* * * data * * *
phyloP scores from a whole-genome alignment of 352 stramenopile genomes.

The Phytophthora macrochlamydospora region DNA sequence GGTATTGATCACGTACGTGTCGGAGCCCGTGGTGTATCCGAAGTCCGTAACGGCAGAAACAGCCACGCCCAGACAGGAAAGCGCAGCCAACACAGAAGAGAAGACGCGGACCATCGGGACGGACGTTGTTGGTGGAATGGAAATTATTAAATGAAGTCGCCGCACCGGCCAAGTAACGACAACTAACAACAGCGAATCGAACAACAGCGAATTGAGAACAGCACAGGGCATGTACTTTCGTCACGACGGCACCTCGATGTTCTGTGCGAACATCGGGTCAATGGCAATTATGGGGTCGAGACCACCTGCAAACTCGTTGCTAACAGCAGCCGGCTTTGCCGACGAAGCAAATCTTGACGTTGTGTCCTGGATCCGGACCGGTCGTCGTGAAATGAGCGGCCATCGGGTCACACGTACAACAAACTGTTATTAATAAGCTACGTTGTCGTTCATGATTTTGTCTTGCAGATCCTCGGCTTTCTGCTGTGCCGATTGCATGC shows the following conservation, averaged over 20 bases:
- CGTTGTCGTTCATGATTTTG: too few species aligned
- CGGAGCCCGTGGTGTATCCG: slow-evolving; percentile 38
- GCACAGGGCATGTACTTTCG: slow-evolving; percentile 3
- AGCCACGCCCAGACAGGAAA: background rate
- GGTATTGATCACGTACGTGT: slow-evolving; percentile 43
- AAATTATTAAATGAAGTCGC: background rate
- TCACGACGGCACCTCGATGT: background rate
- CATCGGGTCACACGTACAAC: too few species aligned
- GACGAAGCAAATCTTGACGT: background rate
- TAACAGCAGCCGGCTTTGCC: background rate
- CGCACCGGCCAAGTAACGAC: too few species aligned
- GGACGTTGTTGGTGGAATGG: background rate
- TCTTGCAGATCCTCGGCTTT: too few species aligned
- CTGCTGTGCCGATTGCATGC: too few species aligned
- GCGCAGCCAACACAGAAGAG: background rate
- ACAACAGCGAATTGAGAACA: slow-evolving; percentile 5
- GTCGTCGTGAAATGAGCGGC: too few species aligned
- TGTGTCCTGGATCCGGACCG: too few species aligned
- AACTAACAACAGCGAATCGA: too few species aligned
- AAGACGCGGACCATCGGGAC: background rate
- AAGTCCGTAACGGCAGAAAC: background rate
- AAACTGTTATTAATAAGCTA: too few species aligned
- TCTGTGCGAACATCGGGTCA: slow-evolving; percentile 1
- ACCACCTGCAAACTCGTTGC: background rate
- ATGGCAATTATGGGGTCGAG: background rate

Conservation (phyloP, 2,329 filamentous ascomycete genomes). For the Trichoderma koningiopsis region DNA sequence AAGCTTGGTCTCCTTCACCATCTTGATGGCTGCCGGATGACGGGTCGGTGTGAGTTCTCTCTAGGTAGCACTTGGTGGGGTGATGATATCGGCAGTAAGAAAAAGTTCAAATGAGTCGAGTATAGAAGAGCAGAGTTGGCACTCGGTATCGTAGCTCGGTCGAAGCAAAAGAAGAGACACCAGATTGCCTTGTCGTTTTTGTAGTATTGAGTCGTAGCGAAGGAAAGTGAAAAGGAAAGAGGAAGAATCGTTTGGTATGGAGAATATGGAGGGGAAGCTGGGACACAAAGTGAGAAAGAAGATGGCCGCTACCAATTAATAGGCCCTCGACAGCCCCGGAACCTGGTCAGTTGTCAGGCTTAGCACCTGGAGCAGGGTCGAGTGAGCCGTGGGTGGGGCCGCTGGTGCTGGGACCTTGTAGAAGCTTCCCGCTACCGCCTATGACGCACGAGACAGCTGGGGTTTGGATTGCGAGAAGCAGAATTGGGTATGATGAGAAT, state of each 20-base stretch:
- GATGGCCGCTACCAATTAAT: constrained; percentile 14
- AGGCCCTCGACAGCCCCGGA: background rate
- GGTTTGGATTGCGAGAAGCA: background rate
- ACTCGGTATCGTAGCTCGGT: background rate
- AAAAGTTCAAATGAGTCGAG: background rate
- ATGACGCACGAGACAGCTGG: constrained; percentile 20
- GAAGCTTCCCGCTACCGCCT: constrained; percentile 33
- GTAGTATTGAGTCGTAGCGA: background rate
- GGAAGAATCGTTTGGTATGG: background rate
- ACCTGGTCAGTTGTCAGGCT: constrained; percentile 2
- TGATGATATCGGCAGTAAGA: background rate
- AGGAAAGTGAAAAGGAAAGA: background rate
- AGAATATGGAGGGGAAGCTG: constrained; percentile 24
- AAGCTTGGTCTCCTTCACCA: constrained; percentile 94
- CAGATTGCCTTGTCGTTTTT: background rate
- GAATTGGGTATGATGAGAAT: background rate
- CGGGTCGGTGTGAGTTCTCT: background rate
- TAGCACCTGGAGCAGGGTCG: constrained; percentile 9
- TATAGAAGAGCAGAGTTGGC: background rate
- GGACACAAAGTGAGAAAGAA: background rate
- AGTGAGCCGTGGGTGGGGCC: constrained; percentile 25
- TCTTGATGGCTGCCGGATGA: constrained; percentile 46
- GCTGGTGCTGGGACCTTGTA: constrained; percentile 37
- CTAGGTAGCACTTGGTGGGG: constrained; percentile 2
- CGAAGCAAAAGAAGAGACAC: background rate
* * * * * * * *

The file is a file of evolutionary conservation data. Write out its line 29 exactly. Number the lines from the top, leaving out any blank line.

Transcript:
- GATGGCCGCTACCAATTAAT: constrained; percentile 14